When you think of venomous animals, you generally think of snakes, lizards or perhaps spiders. But there are actually some poisonous mammals in the world.
The slow loris Nycticebus coucan is a small primate found in tropical south-east Asia, weighing up to 2 kg. They are tree-dwelling animal that is active at night, resting during the day in the forks of trees. As an adaption to life in the forest canopy, they have more vertebrate in their backs than other primates, allowing them to twist around above and below branches with a wide range of movement.
The slow loris also has a defense mechanism that is unique among primates – a venomous bite.
The poison initially oozes from glands located on the insides of the arms near the elbows, and is then transferred to the mouth by licking. When threatened, a loris pushes its hands over its head in what looks like a brace position, exposing the glands to the attacker. This endearing posture with his hands on top of his head and large eyes peeking out is actually his first warning to keep away.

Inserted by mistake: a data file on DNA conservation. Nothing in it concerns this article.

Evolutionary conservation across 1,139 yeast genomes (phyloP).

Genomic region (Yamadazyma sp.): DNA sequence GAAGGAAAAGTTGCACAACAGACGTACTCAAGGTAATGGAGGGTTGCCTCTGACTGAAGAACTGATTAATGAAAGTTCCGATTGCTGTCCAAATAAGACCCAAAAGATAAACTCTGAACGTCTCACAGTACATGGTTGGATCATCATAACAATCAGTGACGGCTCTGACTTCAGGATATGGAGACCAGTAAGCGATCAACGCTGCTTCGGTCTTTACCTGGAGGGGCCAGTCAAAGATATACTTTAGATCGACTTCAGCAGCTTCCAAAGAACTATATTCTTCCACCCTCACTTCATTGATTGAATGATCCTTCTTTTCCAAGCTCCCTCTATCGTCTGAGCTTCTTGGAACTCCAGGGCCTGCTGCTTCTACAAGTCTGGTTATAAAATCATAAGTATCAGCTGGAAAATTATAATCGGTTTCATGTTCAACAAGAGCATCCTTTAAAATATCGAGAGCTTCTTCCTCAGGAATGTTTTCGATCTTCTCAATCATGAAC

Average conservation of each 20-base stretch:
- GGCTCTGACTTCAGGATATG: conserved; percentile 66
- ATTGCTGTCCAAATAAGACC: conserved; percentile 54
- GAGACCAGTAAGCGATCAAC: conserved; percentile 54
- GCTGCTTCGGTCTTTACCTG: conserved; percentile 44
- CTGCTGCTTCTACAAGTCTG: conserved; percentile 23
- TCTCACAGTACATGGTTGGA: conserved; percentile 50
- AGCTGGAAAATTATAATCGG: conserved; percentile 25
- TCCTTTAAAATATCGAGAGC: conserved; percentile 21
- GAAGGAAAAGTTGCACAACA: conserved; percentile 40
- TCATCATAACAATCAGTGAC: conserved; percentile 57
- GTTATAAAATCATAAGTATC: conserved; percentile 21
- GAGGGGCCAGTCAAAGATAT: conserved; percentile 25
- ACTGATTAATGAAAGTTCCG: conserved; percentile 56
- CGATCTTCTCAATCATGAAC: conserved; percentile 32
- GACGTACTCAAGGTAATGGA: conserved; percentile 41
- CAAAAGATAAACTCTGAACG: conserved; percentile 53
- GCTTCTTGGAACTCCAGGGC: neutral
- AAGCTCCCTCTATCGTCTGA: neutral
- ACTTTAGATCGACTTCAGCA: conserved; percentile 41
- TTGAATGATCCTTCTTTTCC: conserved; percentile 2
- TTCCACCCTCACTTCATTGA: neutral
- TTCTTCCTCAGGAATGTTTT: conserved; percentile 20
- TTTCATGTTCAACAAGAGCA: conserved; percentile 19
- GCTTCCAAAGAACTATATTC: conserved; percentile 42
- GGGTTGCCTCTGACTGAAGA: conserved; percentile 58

The loris can deliver a nasty bite using a collection of specialized teeth known as a grooming comb, which is located at the front of its jaw. The teeth point up and out, and are so closely packed together that the venom can rise up and along them by capillary action and enter the inflicted wound.
To protect them from predators, adults also comb their saliva-venom mixture through the hair of their young when they go off foraging. The venom is not used in food collection, although the teeth are effective at removing bark, allowing the animal to access its staple foods of sap and gum.
The effect of the poison depends on the victim’s sensitivity. At best, the affected area will go numb; at worst, anaphylactic shock will set in, which has been known to kill.
As well as the slow loris, other venomous mammals include the male platypus, which has venomous spurs, and the Eurasian water shrew, which has toxic saliva. More on them in future posts!